This Caramel Apple Crème Brûlée is like a carefully wrapped gift. Crack through a layer of hard caramel to get to the vanilla crème, which holds another surprise - sautéed apples. And before you turn away and say this sounds much too complicated, it’s not. We have some cheeky hacks for you!
Crème Brûlée is one of those desserts that I’ll order if it’s on the menu, regardless of whether I have room for dessert or not. I just love to crack the caramel with a brisk tap of my spoon, and then delve into the custard beneath. The contrast between the crunchy shards of candy and the creamy vanilla pudding is just divine. I’m always disappointed when there’s not enough sugar to cover the flan to allow for a good ‘crackle’ or when the flan underneath is still fridge cold. So that’s when I take matters into my own hands. Enter this thick slab of caramel, are you hungry for it yet? Underneath, is a creamy flan with sautéed apples nestled inside. The apples are purely optional, I added them after finding tons apples in the garage and I needed a way to use them all. Sometimes an abundance of one thing leads to great results!
If you’re thinking, ugh, all that boiling of cream and tempering of eggs sounds like a chore, go ahead and get yourself a package of vanilla pudding. It can be our little secret ;) All you need to do then, is to get to sautéing apples which is quick and easy, and making caramel is a fun way to experiment with sugar! xox Kirsty
Caramel Apple Crème Brûlée (serves 4)
For the sautéed apples:
(I highly recommend at least tripling this recipe as sautéed apples are delicious to have on hand for pancakes, ice cream and yogurt!)
1 apple, peeled, cored and cut into thin slices horizontally, along the equator
1 tablespoon unsalted butter
2 teaspoons brown sugar or honey
pinch of salt
Melt the butter in a medium skillet, when it has melted, add the brown sugar and salt. Stir to combine. Add the apple slices and let simmer for 5 minutes. Set aside to cool.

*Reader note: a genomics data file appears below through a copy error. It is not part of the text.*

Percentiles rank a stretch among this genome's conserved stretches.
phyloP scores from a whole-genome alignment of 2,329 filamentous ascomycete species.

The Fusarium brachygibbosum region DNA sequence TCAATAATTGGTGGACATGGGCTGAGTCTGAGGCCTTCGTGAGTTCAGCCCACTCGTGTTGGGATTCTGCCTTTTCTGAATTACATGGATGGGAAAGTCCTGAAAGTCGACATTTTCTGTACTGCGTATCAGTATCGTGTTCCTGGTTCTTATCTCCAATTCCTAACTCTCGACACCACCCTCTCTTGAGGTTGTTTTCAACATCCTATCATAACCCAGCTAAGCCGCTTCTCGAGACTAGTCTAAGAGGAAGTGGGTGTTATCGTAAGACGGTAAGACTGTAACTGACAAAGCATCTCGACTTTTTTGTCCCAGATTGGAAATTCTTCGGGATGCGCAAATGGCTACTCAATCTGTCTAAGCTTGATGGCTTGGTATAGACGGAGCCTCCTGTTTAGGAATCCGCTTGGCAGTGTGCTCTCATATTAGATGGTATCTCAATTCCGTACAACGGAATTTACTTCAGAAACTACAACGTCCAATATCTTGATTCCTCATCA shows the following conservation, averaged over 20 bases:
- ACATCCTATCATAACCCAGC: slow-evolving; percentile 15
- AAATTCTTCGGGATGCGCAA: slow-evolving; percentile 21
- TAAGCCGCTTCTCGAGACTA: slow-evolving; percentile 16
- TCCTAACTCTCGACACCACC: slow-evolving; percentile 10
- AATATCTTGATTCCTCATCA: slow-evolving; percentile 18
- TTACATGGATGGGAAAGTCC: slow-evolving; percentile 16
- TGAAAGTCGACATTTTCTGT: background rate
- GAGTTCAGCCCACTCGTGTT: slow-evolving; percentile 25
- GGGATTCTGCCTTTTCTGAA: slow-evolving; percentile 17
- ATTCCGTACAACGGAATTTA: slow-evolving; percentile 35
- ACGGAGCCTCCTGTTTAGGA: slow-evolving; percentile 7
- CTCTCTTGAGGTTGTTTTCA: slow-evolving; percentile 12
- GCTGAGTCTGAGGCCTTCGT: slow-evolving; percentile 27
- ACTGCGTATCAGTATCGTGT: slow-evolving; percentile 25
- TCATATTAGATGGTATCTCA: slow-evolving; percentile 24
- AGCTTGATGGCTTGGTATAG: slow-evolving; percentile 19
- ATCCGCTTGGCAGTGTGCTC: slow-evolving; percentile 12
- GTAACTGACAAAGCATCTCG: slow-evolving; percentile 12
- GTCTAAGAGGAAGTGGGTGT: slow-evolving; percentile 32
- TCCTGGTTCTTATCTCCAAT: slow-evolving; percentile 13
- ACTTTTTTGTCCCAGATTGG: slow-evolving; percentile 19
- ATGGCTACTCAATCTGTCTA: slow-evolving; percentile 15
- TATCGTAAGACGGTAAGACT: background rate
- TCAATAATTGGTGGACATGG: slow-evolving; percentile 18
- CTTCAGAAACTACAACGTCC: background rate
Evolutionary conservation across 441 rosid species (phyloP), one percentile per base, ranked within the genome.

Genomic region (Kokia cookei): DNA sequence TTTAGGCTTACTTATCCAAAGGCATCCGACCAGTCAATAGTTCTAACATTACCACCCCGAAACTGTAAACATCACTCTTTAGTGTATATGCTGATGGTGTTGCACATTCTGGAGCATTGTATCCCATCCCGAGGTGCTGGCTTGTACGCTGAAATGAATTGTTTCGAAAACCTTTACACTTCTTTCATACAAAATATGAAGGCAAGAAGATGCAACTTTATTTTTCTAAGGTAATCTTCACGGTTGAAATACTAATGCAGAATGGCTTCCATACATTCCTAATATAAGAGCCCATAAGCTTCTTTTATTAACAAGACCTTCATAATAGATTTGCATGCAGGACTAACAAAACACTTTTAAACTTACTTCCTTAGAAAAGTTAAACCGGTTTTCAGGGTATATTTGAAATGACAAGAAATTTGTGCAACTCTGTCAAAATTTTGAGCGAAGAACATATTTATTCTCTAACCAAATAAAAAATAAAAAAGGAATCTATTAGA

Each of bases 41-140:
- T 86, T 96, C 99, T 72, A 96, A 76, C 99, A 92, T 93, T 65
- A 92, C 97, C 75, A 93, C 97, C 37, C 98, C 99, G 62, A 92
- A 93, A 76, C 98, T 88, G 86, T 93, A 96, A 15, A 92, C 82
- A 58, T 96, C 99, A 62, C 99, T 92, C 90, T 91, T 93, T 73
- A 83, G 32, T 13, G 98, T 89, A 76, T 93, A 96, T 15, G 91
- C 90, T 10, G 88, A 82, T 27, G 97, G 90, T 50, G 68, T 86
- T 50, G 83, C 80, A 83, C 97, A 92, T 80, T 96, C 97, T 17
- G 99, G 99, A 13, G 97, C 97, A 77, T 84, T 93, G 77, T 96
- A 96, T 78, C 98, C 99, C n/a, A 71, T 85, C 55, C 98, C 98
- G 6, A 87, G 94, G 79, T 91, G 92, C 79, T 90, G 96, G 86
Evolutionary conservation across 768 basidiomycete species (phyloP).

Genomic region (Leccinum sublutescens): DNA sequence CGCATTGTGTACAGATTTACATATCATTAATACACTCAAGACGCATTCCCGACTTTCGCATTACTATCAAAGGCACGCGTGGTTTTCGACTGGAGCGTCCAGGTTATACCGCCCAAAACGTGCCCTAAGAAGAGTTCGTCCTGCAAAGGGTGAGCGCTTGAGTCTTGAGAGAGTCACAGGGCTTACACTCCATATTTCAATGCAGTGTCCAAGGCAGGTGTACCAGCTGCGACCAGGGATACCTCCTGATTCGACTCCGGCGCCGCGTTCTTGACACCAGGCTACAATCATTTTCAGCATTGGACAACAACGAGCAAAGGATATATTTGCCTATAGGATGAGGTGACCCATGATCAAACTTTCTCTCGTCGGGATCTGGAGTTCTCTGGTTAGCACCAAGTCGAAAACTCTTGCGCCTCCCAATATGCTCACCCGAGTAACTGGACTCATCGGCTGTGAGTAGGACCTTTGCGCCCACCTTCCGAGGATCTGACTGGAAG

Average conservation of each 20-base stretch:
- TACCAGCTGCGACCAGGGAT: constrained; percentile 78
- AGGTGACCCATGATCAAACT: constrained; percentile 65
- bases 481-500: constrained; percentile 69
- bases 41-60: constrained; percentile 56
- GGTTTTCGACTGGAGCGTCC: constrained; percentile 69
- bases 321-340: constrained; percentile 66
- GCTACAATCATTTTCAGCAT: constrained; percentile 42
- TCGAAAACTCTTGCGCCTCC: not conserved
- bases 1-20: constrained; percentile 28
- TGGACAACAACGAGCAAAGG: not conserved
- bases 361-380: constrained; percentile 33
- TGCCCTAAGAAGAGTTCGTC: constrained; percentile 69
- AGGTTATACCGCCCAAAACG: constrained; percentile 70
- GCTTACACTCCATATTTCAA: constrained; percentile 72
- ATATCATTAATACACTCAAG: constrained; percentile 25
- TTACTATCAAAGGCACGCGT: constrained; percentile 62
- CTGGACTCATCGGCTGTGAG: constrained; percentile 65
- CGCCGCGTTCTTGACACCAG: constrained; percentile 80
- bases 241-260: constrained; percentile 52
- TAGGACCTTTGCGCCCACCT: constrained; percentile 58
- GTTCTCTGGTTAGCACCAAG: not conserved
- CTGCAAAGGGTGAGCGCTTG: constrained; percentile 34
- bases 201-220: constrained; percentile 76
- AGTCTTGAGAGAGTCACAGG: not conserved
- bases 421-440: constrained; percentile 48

For the vanilla crème (pudding):
Option 1 - The Hack
Use a boxed mix, and follow the instructions. I recommend Dr Oetker’s Crème Brûlée Mix for this, available at supermarkets and online.
Option 2 - From Scratch
3 egg yolks (freeze the whites for meringues or omelets)
1/4 cup (45g) sugar
1-1/2 cups (355ml) heavy cream
pinch of salt
1 teaspoon vanilla extract
Preheat oven to 325 degrees F (175 degrees C).
Place 4 ovenproof, single-serve ramekins in a roasting pan. My ramekins are 3-inches (7.5cm) in diameter and 1-1/2 inches (4cm) deep. Boil a kettle of water. You’ll need the hot water later, to pour into the roasting pan, around the ramekins.
In a medium, heat-proof bowl, whisk together the egg yolks and sugar.
In a saucepan, combine the cream and salt, heat until just about to boil, then take it off the heat. Using a big ladle, measuring cup or mug, slowly drizzle about a 1/2 cup measure of the hot cream into the the egg mixture, whisking all the while. It’s important NOT to dump the hot liquid into the bowl, and to do this slowly, so that the egg will not scramble. This is called tempering the egg.
Continue to stir, don’t stop! When it's combined, pour the egg mixture from the bowl back into the saucepan, add the vanilla extract and stir to combine.
Add a couple of slices of sautéed apple to each ramekin. Divide the cream mixture amongst the 4 ramekins, each about 3/4 full. Set them into the roasting pan and pour in enough hot water to reach halfway up the sides. Bake in the preheated oven until they are set, but still a bit wobbly when nudged, about 40 minutes. Remove ramekins from the hot water and chill for at least 2 hours. This can easily be made a day ahead up to this point.
Remove from the fridge half an hour before serving.
For the Caramel Candy topping:
Option 1 - The Hack, for a classic burnt sugar topping
If you don’t want to go all 'mad scientist' with the caramel candy, sprinkle a tablespoon of sugar on top of the pudding and burn it with a kitchen torch, or pop it under a hot broiler for 30-60 seconds until it starts to bubble and brown. Serve immediately.
Option 2 - From Scratch, for a thick caramel candy topping
2 tablespoons (30ml) water
3/4 cup (145g) sugar
Place a sheet of parchment paper on a baking tray. Pour the water into a heavy-bottomed pan. Add the sugar to the middle of the pan so it forms a little mound. This will prevent it from creeping up the edges of the pan and crystallizing. Turn the heat to medium-low until the sugar starts to dissolve. Fight the urge to stir as it will cause it to crystalize. When you see that the sugar is starting to dissolve, you can gently shimmy the pan from side to side, but don't stir! Turn up the heat to medium-high until the sugar turns a dark golden brown.
This is where it’s time to play if you’re feeling like it! You could pour the caramel onto the parchment paper in little rounds to fit in the ramekins (trace around the ramekins on the backside of the paper as a guide), or you can pour it out in one thin layer and decorate the puddings with shards of hard caramel. You can get creative and make all sorts of different shapes. Either way, when you’ve poured the hot caramel, leave to cool before moving, or breaking, it. When you're ready to serve, decorate the puddings to your liking and serve immediately. The caramel may start to melt after 10-15 minutes due to the moisture of the pudding. Crack away with your spoon!
Store extras in a plastic bag in a dry environment. Do not store it in the fridge or it will soften.